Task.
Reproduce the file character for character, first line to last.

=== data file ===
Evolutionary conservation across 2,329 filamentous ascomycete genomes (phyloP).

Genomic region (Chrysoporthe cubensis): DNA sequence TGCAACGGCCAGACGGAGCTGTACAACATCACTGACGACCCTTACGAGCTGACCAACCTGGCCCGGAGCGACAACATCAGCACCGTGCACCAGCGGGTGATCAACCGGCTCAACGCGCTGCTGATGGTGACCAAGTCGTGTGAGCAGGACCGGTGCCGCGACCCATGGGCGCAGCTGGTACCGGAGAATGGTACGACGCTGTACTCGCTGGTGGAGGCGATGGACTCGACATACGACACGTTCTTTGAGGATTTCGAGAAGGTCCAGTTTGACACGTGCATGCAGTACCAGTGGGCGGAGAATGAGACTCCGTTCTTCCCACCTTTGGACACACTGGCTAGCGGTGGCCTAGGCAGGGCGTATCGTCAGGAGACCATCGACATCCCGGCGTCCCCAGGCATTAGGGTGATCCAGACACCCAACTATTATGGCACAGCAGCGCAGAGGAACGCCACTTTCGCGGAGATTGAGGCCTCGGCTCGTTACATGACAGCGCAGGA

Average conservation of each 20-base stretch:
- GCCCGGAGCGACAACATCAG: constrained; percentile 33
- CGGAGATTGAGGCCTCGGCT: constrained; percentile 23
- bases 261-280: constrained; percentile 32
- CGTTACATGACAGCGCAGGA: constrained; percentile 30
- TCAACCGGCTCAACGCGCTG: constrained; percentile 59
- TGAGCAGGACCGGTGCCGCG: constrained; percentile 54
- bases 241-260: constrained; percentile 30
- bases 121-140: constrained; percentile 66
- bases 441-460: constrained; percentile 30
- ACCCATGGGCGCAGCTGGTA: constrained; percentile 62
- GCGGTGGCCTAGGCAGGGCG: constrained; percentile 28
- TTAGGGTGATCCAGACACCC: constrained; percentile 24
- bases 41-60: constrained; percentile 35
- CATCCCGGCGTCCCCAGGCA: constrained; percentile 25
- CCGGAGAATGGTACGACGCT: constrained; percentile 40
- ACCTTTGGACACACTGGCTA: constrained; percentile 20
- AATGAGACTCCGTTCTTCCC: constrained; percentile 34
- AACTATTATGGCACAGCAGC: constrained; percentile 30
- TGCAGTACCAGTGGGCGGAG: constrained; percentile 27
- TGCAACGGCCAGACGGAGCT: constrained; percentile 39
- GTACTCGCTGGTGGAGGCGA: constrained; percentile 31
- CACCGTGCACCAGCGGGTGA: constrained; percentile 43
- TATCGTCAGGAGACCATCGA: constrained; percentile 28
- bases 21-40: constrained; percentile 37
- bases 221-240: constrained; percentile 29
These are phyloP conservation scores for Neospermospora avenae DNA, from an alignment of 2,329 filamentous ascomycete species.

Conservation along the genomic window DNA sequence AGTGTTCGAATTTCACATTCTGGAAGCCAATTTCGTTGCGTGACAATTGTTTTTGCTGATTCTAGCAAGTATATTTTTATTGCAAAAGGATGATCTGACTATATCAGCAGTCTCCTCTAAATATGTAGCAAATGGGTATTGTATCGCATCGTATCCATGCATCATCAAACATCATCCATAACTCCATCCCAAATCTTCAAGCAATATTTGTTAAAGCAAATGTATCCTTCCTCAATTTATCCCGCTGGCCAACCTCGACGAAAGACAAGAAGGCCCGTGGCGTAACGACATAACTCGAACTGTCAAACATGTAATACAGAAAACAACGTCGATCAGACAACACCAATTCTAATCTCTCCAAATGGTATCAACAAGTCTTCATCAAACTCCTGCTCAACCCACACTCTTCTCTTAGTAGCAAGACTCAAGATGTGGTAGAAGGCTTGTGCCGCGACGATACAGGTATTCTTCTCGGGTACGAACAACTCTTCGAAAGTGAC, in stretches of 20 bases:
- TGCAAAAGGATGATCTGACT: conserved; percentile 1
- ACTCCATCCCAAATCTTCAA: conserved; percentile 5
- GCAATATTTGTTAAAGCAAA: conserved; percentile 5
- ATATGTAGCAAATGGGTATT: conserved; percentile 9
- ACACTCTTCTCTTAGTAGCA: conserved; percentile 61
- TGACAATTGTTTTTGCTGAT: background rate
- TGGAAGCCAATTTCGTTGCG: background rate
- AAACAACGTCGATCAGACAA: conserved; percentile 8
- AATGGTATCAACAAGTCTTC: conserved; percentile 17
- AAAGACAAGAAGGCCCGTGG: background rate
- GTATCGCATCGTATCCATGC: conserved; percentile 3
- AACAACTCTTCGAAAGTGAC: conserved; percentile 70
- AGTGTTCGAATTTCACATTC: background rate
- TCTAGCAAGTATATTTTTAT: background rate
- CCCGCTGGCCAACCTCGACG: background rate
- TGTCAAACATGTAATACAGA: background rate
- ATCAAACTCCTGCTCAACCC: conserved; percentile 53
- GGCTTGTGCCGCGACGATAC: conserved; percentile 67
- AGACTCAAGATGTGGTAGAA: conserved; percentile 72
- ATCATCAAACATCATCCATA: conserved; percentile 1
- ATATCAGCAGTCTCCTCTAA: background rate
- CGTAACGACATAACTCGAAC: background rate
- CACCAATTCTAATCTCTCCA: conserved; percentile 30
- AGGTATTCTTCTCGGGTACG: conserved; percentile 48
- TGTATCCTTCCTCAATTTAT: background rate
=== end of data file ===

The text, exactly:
Evolutionary conservation across 2,329 filamentous ascomycete genomes (phyloP).

Genomic region (Chrysoporthe cubensis): DNA sequence TGCAACGGCCAGACGGAGCTGTACAACATCACTGACGACCCTTACGAGCTGACCAACCTGGCCCGGAGCGACAACATCAGCACCGTGCACCAGCGGGTGATCAACCGGCTCAACGCGCTGCTGATGGTGACCAAGTCGTGTGAGCAGGACCGGTGCCGCGACCCATGGGCGCAGCTGGTACCGGAGAATGGTACGACGCTGTACTCGCTGGTGGAGGCGATGGACTCGACATACGACACGTTCTTTGAGGATTTCGAGAAGGTCCAGTTTGACACGTGCATGCAGTACCAGTGGGCGGAGAATGAGACTCCGTTCTTCCCACCTTTGGACACACTGGCTAGCGGTGGCCTAGGCAGGGCGTATCGTCAGGAGACCATCGACATCCCGGCGTCCCCAGGCATTAGGGTGATCCAGACACCCAACTATTATGGCACAGCAGCGCAGAGGAACGCCACTTTCGCGGAGATTGAGGCCTCGGCTCGTTACATGACAGCGCAGGA

Average conservation of each 20-base stretch:
- GCCCGGAGCGACAACATCAG: constrained; percentile 33
- CGGAGATTGAGGCCTCGGCT: constrained; percentile 23
- bases 261-280: constrained; percentile 32
- CGTTACATGACAGCGCAGGA: constrained; percentile 30
- TCAACCGGCTCAACGCGCTG: constrained; percentile 59
- TGAGCAGGACCGGTGCCGCG: constrained; percentile 54
- bases 241-260: constrained; percentile 30
- bases 121-140: constrained; percentile 66
- bases 441-460: constrained; percentile 30
- ACCCATGGGCGCAGCTGGTA: constrained; percentile 62
- GCGGTGGCCTAGGCAGGGCG: constrained; percentile 28
- TTAGGGTGATCCAGACACCC: constrained; percentile 24
- bases 41-60: constrained; percentile 35
- CATCCCGGCGTCCCCAGGCA: constrained; percentile 25
- CCGGAGAATGGTACGACGCT: constrained; percentile 40
- ACCTTTGGACACACTGGCTA: constrained; percentile 20
- AATGAGACTCCGTTCTTCCC: constrained; percentile 34
- AACTATTATGGCACAGCAGC: constrained; percentile 30
- TGCAGTACCAGTGGGCGGAG: constrained; percentile 27
- TGCAACGGCCAGACGGAGCT: constrained; percentile 39
- GTACTCGCTGGTGGAGGCGA: constrained; percentile 31
- CACCGTGCACCAGCGGGTGA: constrained; percentile 43
- TATCGTCAGGAGACCATCGA: constrained; percentile 28
- bases 21-40: constrained; percentile 37
- bases 221-240: constrained; percentile 29
These are phyloP conservation scores for Neospermospora avenae DNA, from an alignment of 2,329 filamentous ascomycete species.

Conservation along the genomic window DNA sequence AGTGTTCGAATTTCACATTCTGGAAGCCAATTTCGTTGCGTGACAATTGTTTTTGCTGATTCTAGCAAGTATATTTTTATTGCAAAAGGATGATCTGACTATATCAGCAGTCTCCTCTAAATATGTAGCAAATGGGTATTGTATCGCATCGTATCCATGCATCATCAAACATCATCCATAACTCCATCCCAAATCTTCAAGCAATATTTGTTAAAGCAAATGTATCCTTCCTCAATTTATCCCGCTGGCCAACCTCGACGAAAGACAAGAAGGCCCGTGGCGTAACGACATAACTCGAACTGTCAAACATGTAATACAGAAAACAACGTCGATCAGACAACACCAATTCTAATCTCTCCAAATGGTATCAACAAGTCTTCATCAAACTCCTGCTCAACCCACACTCTTCTCTTAGTAGCAAGACTCAAGATGTGGTAGAAGGCTTGTGCCGCGACGATACAGGTATTCTTCTCGGGTACGAACAACTCTTCGAAAGTGAC, in stretches of 20 bases:
- TGCAAAAGGATGATCTGACT: conserved; percentile 1
- ACTCCATCCCAAATCTTCAA: conserved; percentile 5
- GCAATATTTGTTAAAGCAAA: conserved; percentile 5
- ATATGTAGCAAATGGGTATT: conserved; percentile 9
- ACACTCTTCTCTTAGTAGCA: conserved; percentile 61
- TGACAATTGTTTTTGCTGAT: background rate
- TGGAAGCCAATTTCGTTGCG: background rate
- AAACAACGTCGATCAGACAA: conserved; percentile 8
- AATGGTATCAACAAGTCTTC: conserved; percentile 17
- AAAGACAAGAAGGCCCGTGG: background rate
- GTATCGCATCGTATCCATGC: conserved; percentile 3
- AACAACTCTTCGAAAGTGAC: conserved; percentile 70
- AGTGTTCGAATTTCACATTC: background rate
- TCTAGCAAGTATATTTTTAT: background rate
- CCCGCTGGCCAACCTCGACG: background rate
- TGTCAAACATGTAATACAGA: background rate
- ATCAAACTCCTGCTCAACCC: conserved; percentile 53
- GGCTTGTGCCGCGACGATAC: conserved; percentile 67
- AGACTCAAGATGTGGTAGAA: conserved; percentile 72
- ATCATCAAACATCATCCATA: conserved; percentile 1
- ATATCAGCAGTCTCCTCTAA: background rate
- CGTAACGACATAACTCGAAC: background rate
- CACCAATTCTAATCTCTCCA: conserved; percentile 30
- AGGTATTCTTCTCGGGTACG: conserved; percentile 48
- TGTATCCTTCCTCAATTTAT: background rate